This article throws light upon the three important documents of a company. The documents are:- 1. Memorandum of Association 2. Articles of Association 3. Prospectus.

Document # 1. Memorandum of Association:

Memorandum of Association of a Company is one of the most important documents required to be filed with the Registrar of Companies at the time of formation of a company. In the words of Palmer, “It is a document of great importance in relation to the proposed company.”

No company can be registered without Memorandum of Association and that is why it is sometimes called a life giving document. It is the charter of the company which contains the fundamental conditions upon which alone the company can be incorporated.

The memorandum of Association contains information about name, capital, liability of the members and the objectives of the company. It defines the limitations and powers of the company, beyond which the company cannot spread its activities. Any action outside the scope of Memorandum of Association will be void. It defines the relationship of the company with the outsiders.


Contents or Clauses or Subject Matter of Memorandum:

Section 13 of the Companies Act, sets out the contents of Memorandum of Association.

The Memorandum of Association of a company limited by shares must contain the following contents or clauses:

1. The name clause


2. The registered office clause,

3. The objects clause,

4. The liability clause,

5. The capital clause, and


6. The association or subscription clause.

Document # 2. Articles of Association:

The Articles of Association are the regulations or bye-laws which govern the internal management of the company. They embody the powers of directors; officers and of the shareholders as to voting etc., the mode and the form in which the business of the company is to be carried out and the mode and the form in which the changes in the internal regulation can be made.

The Articles of Association are subordinate to Memorandum of Association of the Company. The Memorandum lays down what is to be done and Articles lays down how it is to be done.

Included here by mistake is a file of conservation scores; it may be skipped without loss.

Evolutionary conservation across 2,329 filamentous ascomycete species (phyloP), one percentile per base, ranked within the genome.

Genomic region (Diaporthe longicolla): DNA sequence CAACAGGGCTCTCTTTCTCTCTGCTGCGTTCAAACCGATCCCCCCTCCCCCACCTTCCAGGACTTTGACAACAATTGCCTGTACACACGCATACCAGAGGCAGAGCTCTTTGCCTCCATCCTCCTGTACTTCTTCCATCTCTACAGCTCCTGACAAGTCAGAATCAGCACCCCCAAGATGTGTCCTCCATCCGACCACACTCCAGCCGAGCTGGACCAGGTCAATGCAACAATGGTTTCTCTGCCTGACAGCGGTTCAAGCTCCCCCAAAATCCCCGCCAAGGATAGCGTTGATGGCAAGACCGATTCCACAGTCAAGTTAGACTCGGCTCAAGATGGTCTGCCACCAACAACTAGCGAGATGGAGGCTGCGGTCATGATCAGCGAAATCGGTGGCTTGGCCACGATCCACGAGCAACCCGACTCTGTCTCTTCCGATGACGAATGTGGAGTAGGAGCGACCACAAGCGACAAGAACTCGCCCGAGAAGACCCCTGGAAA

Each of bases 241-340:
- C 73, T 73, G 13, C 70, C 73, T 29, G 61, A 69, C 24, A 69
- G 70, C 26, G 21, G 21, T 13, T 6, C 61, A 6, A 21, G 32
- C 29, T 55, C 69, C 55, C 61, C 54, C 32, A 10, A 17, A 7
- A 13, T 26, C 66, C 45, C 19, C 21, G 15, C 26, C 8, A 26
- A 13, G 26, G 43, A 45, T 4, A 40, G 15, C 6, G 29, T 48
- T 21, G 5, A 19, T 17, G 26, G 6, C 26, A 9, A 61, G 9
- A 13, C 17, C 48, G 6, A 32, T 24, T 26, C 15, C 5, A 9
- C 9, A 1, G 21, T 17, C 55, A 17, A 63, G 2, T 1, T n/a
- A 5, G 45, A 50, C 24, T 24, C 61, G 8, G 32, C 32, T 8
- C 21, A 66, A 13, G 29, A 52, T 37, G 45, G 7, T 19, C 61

According to Section 2 (2) of the Companies Act, “Articles means the Articles of Association of a company as originally framed or as altered from time to time in pursuance of the previous companies law or of this Act.”


In the case of a public company limited by shares, it is not obligatory to register Articles of Association along with the Memorandum of Association. But (i) a company limited by guarantee, (ii) an unlimited company, and (iii) a private company limited by shares, must register Articles of Association.

The Articles have to be printed, divided into paragraphs, numbered consecutively, and signed by each subscriber of the Memorandum of Association of the company.

Contents or Subject Matter of Articles of Association:

The Articles of Association of a company should usually contain the following matters:


1. The exclusion, total or partial, of Table A.

2. Share capital.

3. Rights of different classes of shares.

4. Calls on shares.


5. Lien on shares.

6. Transfer of shares.

7. Transmission of shares.

8. Forfeiture of shares.


9. Surrender of shares.

10. Increase and decrease of capital.

11. Consolidation and sub-division of shares.

12. Conversion of shares into stock.

13. Issue of share warrants.

14. General Meetings, proceedings thereof and votes, proxies, and polls.


15. Directors, their appointment, remunerations, qualification, powers and proceedings of Board meetings.

16. Auditors, their appointment and remuneration.